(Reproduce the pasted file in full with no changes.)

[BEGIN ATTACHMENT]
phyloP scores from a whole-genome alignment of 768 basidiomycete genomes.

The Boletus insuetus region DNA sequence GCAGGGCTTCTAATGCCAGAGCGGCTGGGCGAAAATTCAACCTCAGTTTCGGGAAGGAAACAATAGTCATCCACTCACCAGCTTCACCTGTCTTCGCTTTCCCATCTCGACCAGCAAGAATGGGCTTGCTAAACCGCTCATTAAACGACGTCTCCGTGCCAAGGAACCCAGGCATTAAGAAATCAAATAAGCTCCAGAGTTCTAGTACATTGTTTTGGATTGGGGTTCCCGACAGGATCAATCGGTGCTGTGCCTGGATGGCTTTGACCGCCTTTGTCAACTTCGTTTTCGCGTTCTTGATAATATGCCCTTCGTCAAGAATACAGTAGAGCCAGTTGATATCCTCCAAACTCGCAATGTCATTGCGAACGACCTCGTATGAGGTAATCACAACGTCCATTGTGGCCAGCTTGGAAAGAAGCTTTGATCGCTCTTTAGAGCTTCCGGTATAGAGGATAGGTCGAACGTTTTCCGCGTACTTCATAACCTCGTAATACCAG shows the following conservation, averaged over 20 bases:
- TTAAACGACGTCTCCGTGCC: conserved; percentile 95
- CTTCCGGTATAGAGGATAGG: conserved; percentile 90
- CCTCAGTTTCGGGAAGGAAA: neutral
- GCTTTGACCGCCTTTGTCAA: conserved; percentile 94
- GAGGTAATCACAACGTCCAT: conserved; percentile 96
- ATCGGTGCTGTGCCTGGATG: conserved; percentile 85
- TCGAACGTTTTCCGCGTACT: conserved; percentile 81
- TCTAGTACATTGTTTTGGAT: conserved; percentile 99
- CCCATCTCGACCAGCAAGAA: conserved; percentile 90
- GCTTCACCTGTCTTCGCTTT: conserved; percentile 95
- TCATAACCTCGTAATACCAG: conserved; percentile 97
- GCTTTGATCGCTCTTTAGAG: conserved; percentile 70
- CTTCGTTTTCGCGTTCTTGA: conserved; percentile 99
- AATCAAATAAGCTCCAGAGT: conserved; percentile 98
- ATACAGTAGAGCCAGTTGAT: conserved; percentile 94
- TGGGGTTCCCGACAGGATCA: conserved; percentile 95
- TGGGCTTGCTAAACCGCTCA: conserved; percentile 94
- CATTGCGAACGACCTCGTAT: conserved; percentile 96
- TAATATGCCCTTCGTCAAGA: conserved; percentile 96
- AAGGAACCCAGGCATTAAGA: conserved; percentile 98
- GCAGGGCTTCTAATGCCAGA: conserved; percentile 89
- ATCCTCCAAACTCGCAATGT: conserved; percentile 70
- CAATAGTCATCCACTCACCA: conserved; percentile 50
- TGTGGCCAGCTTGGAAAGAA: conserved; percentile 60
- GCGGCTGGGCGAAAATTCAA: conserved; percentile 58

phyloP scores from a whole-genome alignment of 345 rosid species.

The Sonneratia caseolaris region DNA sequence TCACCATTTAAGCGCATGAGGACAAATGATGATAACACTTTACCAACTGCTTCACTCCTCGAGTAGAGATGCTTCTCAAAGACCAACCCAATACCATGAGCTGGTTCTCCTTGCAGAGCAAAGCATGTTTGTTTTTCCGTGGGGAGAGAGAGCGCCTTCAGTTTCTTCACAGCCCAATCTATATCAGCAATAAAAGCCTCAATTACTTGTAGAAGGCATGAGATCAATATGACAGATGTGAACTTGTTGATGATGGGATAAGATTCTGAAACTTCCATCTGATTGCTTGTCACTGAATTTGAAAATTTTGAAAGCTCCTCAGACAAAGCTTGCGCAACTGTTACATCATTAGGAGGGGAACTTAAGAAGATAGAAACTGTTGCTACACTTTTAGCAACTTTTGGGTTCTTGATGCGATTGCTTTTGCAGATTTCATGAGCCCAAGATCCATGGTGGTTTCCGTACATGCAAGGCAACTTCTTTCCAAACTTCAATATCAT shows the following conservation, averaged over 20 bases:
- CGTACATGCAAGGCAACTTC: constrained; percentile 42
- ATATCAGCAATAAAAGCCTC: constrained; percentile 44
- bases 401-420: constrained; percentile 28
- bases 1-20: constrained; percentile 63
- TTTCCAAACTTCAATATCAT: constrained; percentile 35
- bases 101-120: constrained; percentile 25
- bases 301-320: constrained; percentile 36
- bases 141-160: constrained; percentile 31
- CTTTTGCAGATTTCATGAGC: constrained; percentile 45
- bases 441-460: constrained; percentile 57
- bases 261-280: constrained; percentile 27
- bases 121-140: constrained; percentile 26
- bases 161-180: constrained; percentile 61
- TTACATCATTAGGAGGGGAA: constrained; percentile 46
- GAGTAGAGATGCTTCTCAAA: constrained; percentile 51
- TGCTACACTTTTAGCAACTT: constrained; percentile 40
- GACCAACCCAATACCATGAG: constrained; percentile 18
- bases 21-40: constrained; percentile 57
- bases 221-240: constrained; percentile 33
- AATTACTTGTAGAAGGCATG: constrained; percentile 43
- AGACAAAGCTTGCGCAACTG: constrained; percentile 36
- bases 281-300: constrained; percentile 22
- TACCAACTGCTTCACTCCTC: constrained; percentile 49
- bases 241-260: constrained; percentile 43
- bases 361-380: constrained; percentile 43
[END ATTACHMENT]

phyloP scores from a whole-genome alignment of 768 basidiomycete genomes.

The Boletus insuetus region DNA sequence GCAGGGCTTCTAATGCCAGAGCGGCTGGGCGAAAATTCAACCTCAGTTTCGGGAAGGAAACAATAGTCATCCACTCACCAGCTTCACCTGTCTTCGCTTTCCCATCTCGACCAGCAAGAATGGGCTTGCTAAACCGCTCATTAAACGACGTCTCCGTGCCAAGGAACCCAGGCATTAAGAAATCAAATAAGCTCCAGAGTTCTAGTACATTGTTTTGGATTGGGGTTCCCGACAGGATCAATCGGTGCTGTGCCTGGATGGCTTTGACCGCCTTTGTCAACTTCGTTTTCGCGTTCTTGATAATATGCCCTTCGTCAAGAATACAGTAGAGCCAGTTGATATCCTCCAAACTCGCAATGTCATTGCGAACGACCTCGTATGAGGTAATCACAACGTCCATTGTGGCCAGCTTGGAAAGAAGCTTTGATCGCTCTTTAGAGCTTCCGGTATAGAGGATAGGTCGAACGTTTTCCGCGTACTTCATAACCTCGTAATACCAG shows the following conservation, averaged over 20 bases:
- TTAAACGACGTCTCCGTGCC: conserved; percentile 95
- CTTCCGGTATAGAGGATAGG: conserved; percentile 90
- CCTCAGTTTCGGGAAGGAAA: neutral
- GCTTTGACCGCCTTTGTCAA: conserved; percentile 94
- GAGGTAATCACAACGTCCAT: conserved; percentile 96
- ATCGGTGCTGTGCCTGGATG: conserved; percentile 85
- TCGAACGTTTTCCGCGTACT: conserved; percentile 81
- TCTAGTACATTGTTTTGGAT: conserved; percentile 99
- CCCATCTCGACCAGCAAGAA: conserved; percentile 90
- GCTTCACCTGTCTTCGCTTT: conserved; percentile 95
- TCATAACCTCGTAATACCAG: conserved; percentile 97
- GCTTTGATCGCTCTTTAGAG: conserved; percentile 70
- CTTCGTTTTCGCGTTCTTGA: conserved; percentile 99
- AATCAAATAAGCTCCAGAGT: conserved; percentile 98
- ATACAGTAGAGCCAGTTGAT: conserved; percentile 94
- TGGGGTTCCCGACAGGATCA: conserved; percentile 95
- TGGGCTTGCTAAACCGCTCA: conserved; percentile 94
- CATTGCGAACGACCTCGTAT: conserved; percentile 96
- TAATATGCCCTTCGTCAAGA: conserved; percentile 96
- AAGGAACCCAGGCATTAAGA: conserved; percentile 98
- GCAGGGCTTCTAATGCCAGA: conserved; percentile 89
- ATCCTCCAAACTCGCAATGT: conserved; percentile 70
- CAATAGTCATCCACTCACCA: conserved; percentile 50
- TGTGGCCAGCTTGGAAAGAA: conserved; percentile 60
- GCGGCTGGGCGAAAATTCAA: conserved; percentile 58

phyloP scores from a whole-genome alignment of 345 rosid species.

The Sonneratia caseolaris region DNA sequence TCACCATTTAAGCGCATGAGGACAAATGATGATAACACTTTACCAACTGCTTCACTCCTCGAGTAGAGATGCTTCTCAAAGACCAACCCAATACCATGAGCTGGTTCTCCTTGCAGAGCAAAGCATGTTTGTTTTTCCGTGGGGAGAGAGAGCGCCTTCAGTTTCTTCACAGCCCAATCTATATCAGCAATAAAAGCCTCAATTACTTGTAGAAGGCATGAGATCAATATGACAGATGTGAACTTGTTGATGATGGGATAAGATTCTGAAACTTCCATCTGATTGCTTGTCACTGAATTTGAAAATTTTGAAAGCTCCTCAGACAAAGCTTGCGCAACTGTTACATCATTAGGAGGGGAACTTAAGAAGATAGAAACTGTTGCTACACTTTTAGCAACTTTTGGGTTCTTGATGCGATTGCTTTTGCAGATTTCATGAGCCCAAGATCCATGGTGGTTTCCGTACATGCAAGGCAACTTCTTTCCAAACTTCAATATCAT shows the following conservation, averaged over 20 bases:
- CGTACATGCAAGGCAACTTC: constrained; percentile 42
- ATATCAGCAATAAAAGCCTC: constrained; percentile 44
- bases 401-420: constrained; percentile 28
- bases 1-20: constrained; percentile 63
- TTTCCAAACTTCAATATCAT: constrained; percentile 35
- bases 101-120: constrained; percentile 25
- bases 301-320: constrained; percentile 36
- bases 141-160: constrained; percentile 31
- CTTTTGCAGATTTCATGAGC: constrained; percentile 45
- bases 441-460: constrained; percentile 57
- bases 261-280: constrained; percentile 27
- bases 121-140: constrained; percentile 26
- bases 161-180: constrained; percentile 61
- TTACATCATTAGGAGGGGAA: constrained; percentile 46
- GAGTAGAGATGCTTCTCAAA: constrained; percentile 51
- TGCTACACTTTTAGCAACTT: constrained; percentile 40
- GACCAACCCAATACCATGAG: constrained; percentile 18
- bases 21-40: constrained; percentile 57
- bases 221-240: constrained; percentile 33
- AATTACTTGTAGAAGGCATG: constrained; percentile 43
- AGACAAAGCTTGCGCAACTG: constrained; percentile 36
- bases 281-300: constrained; percentile 22
- TACCAACTGCTTCACTCCTC: constrained; percentile 49
- bases 241-260: constrained; percentile 43
- bases 361-380: constrained; percentile 43